Monday, February 14, 2022
Justice for All: Repairing American Criminal Justice (Introduction and Sample Chapter) by Charles MacLean & Adam Lamparello
Justice for All: Repairing American Criminal Justice (Introduction and Sample Chapter) by Charles MacLean & Adam Lamparello.
This book highlights infirmities in the criminal justice system that have led to pervasive unfairness, inequality, and injustice. But make no mistake. No one is a victim. Your choices, not your circumstances, determine your destiny.
Notwithstanding, unfairness, injustice, and inequality plague the criminal justice system in many areas, such as in policing, adjudication, and sentencing. Identifying the problem, however, is not sufficient. Likewise, it is not sufficient to simply acquire knowledge and regurgitate facts.
Anyone can do that.
But it solves nothing.
It helps no one.
Developing practical and sustainable solutions is imperative if injustice is to become a thing of the past and equality a reality in the present and a staple of the future.
Leaders propose solutions. And leaders recognize that, no matter how compelling or sensible a policy proposal, real change requires great people. Talented people. Visionary people. As the legendary football coach Woody Hayes said, “You win with people.”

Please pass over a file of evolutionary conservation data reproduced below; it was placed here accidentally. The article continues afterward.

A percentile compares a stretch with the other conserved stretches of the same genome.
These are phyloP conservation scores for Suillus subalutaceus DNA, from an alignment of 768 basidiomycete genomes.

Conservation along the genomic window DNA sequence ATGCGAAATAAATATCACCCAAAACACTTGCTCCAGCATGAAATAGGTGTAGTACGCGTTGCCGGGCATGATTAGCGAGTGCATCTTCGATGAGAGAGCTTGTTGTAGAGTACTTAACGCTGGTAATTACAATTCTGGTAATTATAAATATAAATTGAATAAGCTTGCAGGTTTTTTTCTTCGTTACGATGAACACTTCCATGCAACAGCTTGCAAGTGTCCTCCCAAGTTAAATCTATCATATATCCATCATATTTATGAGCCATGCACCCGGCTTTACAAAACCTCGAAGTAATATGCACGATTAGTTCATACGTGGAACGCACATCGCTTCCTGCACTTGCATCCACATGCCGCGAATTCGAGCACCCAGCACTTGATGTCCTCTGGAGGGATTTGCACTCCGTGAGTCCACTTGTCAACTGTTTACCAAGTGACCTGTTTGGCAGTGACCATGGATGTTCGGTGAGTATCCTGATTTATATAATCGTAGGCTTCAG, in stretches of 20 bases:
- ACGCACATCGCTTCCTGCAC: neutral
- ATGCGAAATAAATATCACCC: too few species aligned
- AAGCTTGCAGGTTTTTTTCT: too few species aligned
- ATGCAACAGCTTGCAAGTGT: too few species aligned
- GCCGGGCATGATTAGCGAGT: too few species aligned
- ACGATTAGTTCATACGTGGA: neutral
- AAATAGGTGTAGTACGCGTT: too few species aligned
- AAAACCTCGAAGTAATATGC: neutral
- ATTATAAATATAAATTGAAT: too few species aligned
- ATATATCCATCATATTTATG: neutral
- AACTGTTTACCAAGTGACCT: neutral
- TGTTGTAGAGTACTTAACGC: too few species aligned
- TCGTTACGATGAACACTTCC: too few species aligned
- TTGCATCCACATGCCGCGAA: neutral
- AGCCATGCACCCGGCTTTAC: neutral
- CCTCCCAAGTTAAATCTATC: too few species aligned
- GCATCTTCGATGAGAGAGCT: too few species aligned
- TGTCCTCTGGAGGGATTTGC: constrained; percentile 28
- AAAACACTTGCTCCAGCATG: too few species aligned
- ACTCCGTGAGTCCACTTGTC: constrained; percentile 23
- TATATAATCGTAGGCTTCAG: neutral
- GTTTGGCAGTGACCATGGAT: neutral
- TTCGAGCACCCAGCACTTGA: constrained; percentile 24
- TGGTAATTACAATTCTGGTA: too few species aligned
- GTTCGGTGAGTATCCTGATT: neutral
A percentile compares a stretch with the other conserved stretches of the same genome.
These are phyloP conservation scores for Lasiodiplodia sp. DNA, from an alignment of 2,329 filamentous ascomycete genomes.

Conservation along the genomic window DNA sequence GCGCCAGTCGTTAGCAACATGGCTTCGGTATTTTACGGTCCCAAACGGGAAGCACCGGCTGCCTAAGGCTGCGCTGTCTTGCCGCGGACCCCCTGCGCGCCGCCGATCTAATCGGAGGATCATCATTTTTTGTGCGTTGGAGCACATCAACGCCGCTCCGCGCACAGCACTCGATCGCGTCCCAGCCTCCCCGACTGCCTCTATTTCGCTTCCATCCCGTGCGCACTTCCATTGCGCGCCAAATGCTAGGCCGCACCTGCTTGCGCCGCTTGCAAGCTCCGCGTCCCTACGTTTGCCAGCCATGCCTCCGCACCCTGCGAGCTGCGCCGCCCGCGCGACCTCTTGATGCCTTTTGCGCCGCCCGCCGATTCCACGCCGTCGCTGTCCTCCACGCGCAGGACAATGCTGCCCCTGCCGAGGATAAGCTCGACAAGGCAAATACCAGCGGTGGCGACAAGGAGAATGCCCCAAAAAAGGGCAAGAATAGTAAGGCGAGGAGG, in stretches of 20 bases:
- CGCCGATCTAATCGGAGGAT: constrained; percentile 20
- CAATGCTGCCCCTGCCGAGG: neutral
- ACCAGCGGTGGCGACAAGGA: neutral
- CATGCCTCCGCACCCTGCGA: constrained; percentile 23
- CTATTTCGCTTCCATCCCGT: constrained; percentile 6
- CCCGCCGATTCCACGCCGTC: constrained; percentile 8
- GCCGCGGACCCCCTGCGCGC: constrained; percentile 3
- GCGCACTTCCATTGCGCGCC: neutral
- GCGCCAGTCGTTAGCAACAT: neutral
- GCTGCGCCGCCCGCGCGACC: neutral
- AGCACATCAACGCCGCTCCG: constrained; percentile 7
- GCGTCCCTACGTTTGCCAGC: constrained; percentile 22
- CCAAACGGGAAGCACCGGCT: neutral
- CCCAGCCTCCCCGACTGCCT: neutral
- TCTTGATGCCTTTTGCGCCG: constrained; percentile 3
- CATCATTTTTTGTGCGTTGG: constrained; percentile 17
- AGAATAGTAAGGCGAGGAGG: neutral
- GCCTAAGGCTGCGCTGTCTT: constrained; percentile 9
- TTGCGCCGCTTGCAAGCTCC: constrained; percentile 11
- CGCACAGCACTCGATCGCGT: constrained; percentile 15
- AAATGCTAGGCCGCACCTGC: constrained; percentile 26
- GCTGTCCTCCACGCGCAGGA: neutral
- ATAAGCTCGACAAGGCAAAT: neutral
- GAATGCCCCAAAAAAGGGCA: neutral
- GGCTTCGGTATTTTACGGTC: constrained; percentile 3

Leaders are bold, creative, and courageous. They strive to effectuate meaningful change that improves people’s lives.
That is the point of this book: to develop meaningful solutions that address the flaws in the criminal justice system. To that end, each chapter challenges you to be a leader by proposing solutions that will change the lives of others and reaffirm the values on which this country is based: equality, fairness, and justice – for all.
This book has neither a liberal nor conservative bias. Unfortunately, some professors are ideologically biased and strive to impose their views on students. This is professionally irresponsible and unethical. Professors should teach students how to think, not what to think. They should welcome diverse perspectives from across the political spectrum and encourage civil discourse. Sadly, many professors and universities have made the decision to replace instruction with ideology, and emphasize conformity over critical thinking. In so doing, the quality of education – and its ability to train students for the real world – has been compromised. If you experience this at your university, you are not alone – but you are not helpless. On any given issue, research and respect all perspectives. Form your views based on facts and evidence, not emotion and bias.
We have no ideological agendas and have no regard for people whose opinions are driven more by underlying agendas than critical analysis and study. We likewise rely on facts and evidence. We hope you will too.
Most importantly, we hope that you embrace the challenge of not merely learning, but creating ideas and solving problems.
And in that process, you will discover if you really can be the change you want to see in the world.